Impressionism: La Maison de Monet

Giverny, house

House front view. Image from Foundation Claude Monet Giverny, http://www.fondation-monet.fr/fr/content/difalcone-2011

On an estate in Giverny, France sits a long two-story home, its pink facade perforated with windows, each framed by Veronese green shutters. Intermittently, a Virginia creeper meanders its way up, around and between the windows. In front of the home an orchard space has been converted into an expansive flower garden. Beyond, a river has been expertly manipulated into a serene water garden.

This was the home of Claude Monet.

At the Milwaukee Art Museum Impressionism: Masterworks on Paper has made its debut with more than 120 drawings, watercolors, and pastels on display from some of the best known (and even a few lesser known) impressionist and post-impressionist artists. This seems a fitting time, in the spirit of impressionism, to discuss (in lieu of any one piece from his oeuvre) Monet’s home and gardens in Giverny, France.

Last April, while studying in Paris, I had the opportunity to visit Giverny and I’m excited to share with you the history of such a lovely and inspirational estate! (It’s basically my dream home!)

Image from Foundation Claude Monet Giverny, http://www.fondation-monet.fr/fr/content/difalcone-2011

Living room view. Image from Foundation Claude Monet Giverny, http://www.fondation-monet.fr/fr/content/difalcone-2011

Monet spent the last half of his life, a total of 43 years in Giverny. Located about 50 miles northwest of Paris, Giverny was a small town of 279 people (little changed from the Middle Ages) when Monet made his home there in 1883.

Image from Foundation Claude Monet Giverny, http://www.fondation-monet.fr/fr/content/difalcone-2011

Orchard View. Image from Foundation Claude Monet Giverny, http://www.fondation-monet.fr/fr/content/difalcone-2011

Though Monet would become a wealthy man by the 1890s, prior decades found him struggling with poverty. He relied almost entirely on the sale of his paintings for income and Impressionism’s unfavorable critical and public reception strained him financially. To ameliorate some of their expenses, the Monet family shared a home with the Hoschedé family, Alice, Ernest, and their six children (also suffering financially). They lived first in the riverside village of Vétheuil. It was here that Monet’s wife Camille passed away leaving behind their two sons. Alice’s husband Ernest became increasingly estranged. In 1881 Monet, Alice, and the children moved together to Poissy. However, Monet found the suburban nature of Poissy disagreeable, much preferring the countryside of Vétheuil.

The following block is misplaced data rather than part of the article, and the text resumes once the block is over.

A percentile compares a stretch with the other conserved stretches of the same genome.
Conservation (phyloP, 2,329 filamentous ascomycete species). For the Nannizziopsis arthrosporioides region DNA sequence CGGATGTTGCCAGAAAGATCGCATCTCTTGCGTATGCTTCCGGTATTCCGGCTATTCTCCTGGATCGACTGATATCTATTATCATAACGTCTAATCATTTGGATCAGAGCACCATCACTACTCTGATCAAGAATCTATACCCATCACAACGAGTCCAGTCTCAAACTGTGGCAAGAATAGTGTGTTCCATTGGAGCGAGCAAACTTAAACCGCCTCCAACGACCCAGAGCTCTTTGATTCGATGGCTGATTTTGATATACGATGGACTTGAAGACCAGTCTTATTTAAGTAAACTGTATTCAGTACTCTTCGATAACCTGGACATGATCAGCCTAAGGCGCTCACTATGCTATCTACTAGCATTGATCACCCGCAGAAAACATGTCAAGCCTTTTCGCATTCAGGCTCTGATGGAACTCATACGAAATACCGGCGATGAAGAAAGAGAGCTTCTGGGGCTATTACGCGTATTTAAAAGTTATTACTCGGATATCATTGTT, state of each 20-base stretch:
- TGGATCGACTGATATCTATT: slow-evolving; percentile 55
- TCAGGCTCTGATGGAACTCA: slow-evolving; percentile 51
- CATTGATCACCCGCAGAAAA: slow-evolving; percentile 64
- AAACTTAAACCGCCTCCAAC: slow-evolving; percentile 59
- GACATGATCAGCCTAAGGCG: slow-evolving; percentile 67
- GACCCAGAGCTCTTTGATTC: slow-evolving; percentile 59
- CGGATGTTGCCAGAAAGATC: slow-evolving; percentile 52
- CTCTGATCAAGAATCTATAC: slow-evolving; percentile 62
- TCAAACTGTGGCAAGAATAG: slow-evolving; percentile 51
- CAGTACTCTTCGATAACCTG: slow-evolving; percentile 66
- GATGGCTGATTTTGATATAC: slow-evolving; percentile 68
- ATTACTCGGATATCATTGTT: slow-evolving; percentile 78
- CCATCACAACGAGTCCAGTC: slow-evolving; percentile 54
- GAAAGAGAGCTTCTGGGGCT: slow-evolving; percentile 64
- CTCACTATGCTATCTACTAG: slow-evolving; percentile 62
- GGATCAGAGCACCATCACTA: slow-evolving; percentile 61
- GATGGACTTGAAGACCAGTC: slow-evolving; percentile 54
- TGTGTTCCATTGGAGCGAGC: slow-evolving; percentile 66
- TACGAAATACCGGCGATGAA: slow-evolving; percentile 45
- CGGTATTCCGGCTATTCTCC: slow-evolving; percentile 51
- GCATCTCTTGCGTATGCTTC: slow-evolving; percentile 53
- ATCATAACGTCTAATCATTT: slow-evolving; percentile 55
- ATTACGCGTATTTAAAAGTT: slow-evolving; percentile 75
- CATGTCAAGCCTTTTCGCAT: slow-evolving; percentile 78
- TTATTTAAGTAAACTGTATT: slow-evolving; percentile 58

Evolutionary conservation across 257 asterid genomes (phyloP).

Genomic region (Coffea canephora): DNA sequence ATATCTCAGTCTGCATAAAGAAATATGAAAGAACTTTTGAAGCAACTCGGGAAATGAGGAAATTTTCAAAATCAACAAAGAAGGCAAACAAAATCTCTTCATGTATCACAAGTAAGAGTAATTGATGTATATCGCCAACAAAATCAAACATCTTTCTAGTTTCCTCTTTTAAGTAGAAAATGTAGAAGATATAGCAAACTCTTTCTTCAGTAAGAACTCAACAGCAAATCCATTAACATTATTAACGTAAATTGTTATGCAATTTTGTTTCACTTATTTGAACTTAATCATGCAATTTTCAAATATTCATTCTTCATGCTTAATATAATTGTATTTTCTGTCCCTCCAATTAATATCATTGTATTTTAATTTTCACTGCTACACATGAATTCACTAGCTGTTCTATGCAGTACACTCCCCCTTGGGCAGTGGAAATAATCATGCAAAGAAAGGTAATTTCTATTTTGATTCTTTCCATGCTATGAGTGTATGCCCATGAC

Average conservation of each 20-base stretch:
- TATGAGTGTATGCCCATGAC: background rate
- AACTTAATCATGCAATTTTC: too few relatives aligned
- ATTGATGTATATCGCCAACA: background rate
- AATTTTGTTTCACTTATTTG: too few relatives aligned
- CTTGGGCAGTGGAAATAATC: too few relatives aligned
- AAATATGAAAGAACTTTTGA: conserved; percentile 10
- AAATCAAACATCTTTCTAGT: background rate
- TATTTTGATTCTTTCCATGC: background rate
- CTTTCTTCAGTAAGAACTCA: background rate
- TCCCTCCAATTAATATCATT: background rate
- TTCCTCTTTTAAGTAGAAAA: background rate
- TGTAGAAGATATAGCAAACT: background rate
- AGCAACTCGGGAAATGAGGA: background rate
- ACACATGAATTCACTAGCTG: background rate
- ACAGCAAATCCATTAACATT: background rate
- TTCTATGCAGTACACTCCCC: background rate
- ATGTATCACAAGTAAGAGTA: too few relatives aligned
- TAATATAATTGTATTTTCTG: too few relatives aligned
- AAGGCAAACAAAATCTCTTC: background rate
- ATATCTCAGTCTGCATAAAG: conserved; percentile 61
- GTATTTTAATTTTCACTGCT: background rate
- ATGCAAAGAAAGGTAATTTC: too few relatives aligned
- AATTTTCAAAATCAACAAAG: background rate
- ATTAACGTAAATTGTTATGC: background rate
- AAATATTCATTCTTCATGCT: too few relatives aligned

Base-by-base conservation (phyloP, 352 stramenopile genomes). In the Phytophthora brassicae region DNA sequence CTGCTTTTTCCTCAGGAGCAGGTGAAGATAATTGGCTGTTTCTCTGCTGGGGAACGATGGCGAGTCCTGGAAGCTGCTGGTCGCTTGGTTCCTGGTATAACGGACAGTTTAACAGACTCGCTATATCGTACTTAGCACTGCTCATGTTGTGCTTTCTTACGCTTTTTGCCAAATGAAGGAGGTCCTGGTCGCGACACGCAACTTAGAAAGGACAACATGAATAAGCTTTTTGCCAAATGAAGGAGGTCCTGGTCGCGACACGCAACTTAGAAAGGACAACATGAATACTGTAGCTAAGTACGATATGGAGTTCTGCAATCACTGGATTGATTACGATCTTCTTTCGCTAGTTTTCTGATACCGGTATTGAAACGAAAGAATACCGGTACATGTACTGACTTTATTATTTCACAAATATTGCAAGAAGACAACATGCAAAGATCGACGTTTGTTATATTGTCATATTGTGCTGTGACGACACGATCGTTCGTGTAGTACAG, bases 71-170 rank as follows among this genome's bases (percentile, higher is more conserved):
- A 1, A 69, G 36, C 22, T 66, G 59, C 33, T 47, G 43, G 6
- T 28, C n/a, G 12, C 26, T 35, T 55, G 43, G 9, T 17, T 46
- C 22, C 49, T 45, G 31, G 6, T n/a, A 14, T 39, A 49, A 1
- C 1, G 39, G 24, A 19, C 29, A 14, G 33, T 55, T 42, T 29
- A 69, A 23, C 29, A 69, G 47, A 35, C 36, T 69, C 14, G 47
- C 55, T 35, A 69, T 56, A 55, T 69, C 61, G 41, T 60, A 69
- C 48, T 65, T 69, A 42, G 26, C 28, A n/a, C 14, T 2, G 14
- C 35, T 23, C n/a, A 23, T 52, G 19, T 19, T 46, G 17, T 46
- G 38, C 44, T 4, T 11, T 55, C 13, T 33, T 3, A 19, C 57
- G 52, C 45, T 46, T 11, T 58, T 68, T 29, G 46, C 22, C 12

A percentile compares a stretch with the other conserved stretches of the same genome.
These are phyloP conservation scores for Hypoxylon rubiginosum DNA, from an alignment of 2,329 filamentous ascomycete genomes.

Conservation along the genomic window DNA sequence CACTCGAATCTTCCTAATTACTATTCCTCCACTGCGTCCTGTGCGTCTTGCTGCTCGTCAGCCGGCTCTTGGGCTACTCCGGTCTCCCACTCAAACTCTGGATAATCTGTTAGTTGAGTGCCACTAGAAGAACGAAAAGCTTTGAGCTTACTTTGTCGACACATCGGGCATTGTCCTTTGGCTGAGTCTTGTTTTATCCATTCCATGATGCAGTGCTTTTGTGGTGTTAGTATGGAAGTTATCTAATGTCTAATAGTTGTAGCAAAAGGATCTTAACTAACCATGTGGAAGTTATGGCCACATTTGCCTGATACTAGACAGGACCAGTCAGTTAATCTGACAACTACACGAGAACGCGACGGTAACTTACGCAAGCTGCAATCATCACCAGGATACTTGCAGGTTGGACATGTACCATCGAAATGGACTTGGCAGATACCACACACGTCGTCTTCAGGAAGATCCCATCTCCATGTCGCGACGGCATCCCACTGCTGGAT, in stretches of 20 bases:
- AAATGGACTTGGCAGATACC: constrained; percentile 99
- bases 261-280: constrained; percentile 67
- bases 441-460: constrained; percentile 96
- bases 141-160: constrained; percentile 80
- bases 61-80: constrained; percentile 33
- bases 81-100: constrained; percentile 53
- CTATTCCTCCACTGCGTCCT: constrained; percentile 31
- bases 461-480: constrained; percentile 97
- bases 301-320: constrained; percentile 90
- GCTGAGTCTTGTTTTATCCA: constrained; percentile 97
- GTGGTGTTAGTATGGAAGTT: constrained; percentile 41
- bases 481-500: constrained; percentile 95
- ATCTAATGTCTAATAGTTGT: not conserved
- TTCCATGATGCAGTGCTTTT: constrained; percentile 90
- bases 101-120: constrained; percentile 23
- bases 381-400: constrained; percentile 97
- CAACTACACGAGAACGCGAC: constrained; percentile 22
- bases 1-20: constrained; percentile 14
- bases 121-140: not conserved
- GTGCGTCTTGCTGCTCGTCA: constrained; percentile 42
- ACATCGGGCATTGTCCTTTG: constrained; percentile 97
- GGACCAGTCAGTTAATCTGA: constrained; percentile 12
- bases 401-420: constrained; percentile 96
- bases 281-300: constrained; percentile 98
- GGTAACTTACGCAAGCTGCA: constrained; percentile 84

Thus, in early 1883 Monet began looking for a new residence. He took a train ride through the country and came across Giverny. He was enchanted by the calm River Epte, its streams and marshy meadows, the surrounding poplars, and quality of light.

Image from Foundation Claude Monet Giverny, http://www.fondation-monet.fr/fr/content/difalcone-2011

Water Garden view. Photo by the author.

The property he chose to rent consisted of two homes and several outbuildings looking out onto an orchard and the river beyond. The main house consists of four rooms on the first level, four on the second, two attic rooms, and a cellar. The smaller house contained several rooms, including a kitchen and stable. Almost immediately after his relocation to Giverny, Monet began planning the garden and planting an array of flowers.

Image from Foundation Claude Monet Giverny, http://www.fondation-monet.fr/fr/content/difalcone-2011

Kitchen view. Image from Foundation Claude Monet Giverny, http://www.fondation-monet.fr/fr/content/difalcone-2011